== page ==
And so maybe I'm a nut, because I go to Washington, D.C. And I always got to go to the Arlington Cemetery to pay my respect. And I could never find Lloyd's grave. And I knew that the family had him buried in Arlington. So finally, we spent something like, oh, it must have been five, six hours we went walkin' around lookin'. And we finally found his cross. But deep inside -- I was glad we found his cross -- but deep inside, I felt a little bit bad, because like when I go, I got my buddies, (John) Nakamura and them guys, they're all buried. And they're almost all buried in one little spot there. But here he is, way out amongst all the hakujins, all by himself. And so what I had said when I went to pay my respect, I says, "I'm sorry, Lloyd, that you couldn't be with the rest of the guys. But you're still amongst our people. So I want you to be able to rest in peace." Because it's, it's that feeling you have inside. You want him to be with the rest of the guys.

So I've been, I've always looked at this and I've always said, "Well, one of the things that I would like to do, even today yet, is I would like to be able to, some way or another, get to the younger generation, and get them to understand what these guys went through and what their thoughts were." Because I heard, I've heard things from Japanese families, "Aw, them guys volunteered because they wanted to get out of camp. Well, if they wanted to get out of camp, all they had to do was sign up for any kind of work job outside, and they'd go out of camp for six, seven months, and then shipped back again. And I hear things like that, and it aggravates me. Because here it is, I know why the volunteering was done. And to think that these guys can't understand this. And I've always said that I think there's gonna be a day when the 442nd is not gonna exist. And this was the reason why now I'm talking amongst the younger people. I want them to form this "Sons and Daughters."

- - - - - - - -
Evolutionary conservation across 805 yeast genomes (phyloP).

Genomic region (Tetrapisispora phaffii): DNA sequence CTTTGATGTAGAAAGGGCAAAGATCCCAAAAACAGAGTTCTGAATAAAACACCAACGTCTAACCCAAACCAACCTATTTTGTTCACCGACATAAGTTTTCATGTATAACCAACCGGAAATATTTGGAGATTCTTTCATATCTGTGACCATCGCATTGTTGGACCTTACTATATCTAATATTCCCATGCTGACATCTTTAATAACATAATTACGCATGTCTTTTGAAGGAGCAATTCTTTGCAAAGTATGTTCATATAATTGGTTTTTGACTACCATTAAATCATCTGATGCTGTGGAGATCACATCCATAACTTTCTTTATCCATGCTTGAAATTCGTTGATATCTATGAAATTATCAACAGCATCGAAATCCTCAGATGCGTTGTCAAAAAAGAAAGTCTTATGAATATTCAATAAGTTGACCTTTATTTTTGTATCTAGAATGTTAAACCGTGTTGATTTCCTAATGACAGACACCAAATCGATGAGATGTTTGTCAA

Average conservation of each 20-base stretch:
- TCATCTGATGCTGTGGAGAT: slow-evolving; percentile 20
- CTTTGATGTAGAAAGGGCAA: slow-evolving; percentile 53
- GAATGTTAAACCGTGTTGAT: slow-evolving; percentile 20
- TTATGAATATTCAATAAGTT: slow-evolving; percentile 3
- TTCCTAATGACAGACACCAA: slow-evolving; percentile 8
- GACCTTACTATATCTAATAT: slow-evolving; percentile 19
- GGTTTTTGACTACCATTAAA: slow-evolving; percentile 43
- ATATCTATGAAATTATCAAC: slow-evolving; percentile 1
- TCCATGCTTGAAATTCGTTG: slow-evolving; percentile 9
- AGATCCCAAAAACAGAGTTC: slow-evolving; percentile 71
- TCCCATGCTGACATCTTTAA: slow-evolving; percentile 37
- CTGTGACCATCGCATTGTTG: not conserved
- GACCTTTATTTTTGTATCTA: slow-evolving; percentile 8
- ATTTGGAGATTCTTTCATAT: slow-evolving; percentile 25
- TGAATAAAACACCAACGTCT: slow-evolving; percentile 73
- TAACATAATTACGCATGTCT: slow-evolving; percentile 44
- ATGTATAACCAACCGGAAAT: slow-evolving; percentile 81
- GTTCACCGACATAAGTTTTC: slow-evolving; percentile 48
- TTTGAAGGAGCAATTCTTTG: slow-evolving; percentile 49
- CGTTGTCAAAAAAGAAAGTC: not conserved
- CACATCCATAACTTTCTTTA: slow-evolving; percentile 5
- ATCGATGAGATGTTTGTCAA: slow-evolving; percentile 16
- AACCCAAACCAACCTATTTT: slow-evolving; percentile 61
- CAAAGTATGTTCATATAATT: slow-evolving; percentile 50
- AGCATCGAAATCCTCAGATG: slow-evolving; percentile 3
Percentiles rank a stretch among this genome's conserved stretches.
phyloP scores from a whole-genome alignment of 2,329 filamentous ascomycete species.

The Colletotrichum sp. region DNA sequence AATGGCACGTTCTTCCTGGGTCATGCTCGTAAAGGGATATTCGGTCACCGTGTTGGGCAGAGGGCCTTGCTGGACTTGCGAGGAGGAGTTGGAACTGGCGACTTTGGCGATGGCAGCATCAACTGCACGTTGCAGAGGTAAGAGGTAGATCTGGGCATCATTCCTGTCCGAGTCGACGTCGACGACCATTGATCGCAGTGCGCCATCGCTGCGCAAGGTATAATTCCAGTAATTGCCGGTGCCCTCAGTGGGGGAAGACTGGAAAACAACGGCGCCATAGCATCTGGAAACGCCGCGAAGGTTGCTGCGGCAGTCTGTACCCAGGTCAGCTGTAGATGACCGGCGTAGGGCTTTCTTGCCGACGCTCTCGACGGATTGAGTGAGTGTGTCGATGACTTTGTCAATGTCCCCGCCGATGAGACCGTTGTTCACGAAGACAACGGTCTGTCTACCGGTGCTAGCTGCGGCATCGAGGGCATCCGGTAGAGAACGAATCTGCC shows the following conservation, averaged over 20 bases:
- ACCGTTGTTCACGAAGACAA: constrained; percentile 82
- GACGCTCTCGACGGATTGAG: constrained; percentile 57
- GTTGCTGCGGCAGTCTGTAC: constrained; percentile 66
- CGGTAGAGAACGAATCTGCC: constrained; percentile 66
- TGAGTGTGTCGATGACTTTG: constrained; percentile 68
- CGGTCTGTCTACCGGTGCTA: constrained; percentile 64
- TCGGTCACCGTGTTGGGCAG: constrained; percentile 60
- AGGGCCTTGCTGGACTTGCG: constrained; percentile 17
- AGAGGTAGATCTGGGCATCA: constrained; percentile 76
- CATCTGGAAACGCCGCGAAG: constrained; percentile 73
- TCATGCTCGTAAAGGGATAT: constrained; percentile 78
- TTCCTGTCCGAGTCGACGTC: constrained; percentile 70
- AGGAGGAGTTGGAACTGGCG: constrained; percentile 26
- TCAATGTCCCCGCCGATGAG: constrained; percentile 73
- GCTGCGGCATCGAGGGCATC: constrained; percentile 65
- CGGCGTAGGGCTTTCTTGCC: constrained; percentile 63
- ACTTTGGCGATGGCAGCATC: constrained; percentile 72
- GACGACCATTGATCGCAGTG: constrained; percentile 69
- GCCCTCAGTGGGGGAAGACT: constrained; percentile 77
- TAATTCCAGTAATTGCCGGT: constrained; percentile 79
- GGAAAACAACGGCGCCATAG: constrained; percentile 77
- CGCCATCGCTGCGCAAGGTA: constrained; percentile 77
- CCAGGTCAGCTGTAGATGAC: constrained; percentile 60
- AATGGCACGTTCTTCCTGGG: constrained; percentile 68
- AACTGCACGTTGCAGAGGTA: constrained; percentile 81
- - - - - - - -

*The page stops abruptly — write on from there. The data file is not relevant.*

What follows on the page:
And it's like I said, in France, the people in Bruyeres would like us to form a "Sons and Daughters." And they'll even treat the "Sons and Daughters" better than they treated us. When we went there, we all went to hotel and stayed. But they said, "If the 'Sons and Daughters' will come over, and you let us know how old they are, we'll try to put them in homes of couples about their age." That's how much they want to keep this thing going, how much they respect what the 100th/442nd did for them.

TI: That's tremendous. Now I want to go back, and they, sort of the short round, sort of the friendly fire that killed Lloyd. At that point, I believe that wouldn't have been a 522 artillery?

RT: No, no, no. It wouldn't have been a 522.

TI: Because by then they had split off, hadn't they?

RT: Yeah. See the 522 was in Germany.

TI: Right. And I want to ask you about that. But just, so, what unit would have fired?

RT: So it had to have been the 92nd. And they insist no, they didn't have a short round.

<End Segment 52> - Copyright © 1998 Densho. All Rights Reserved.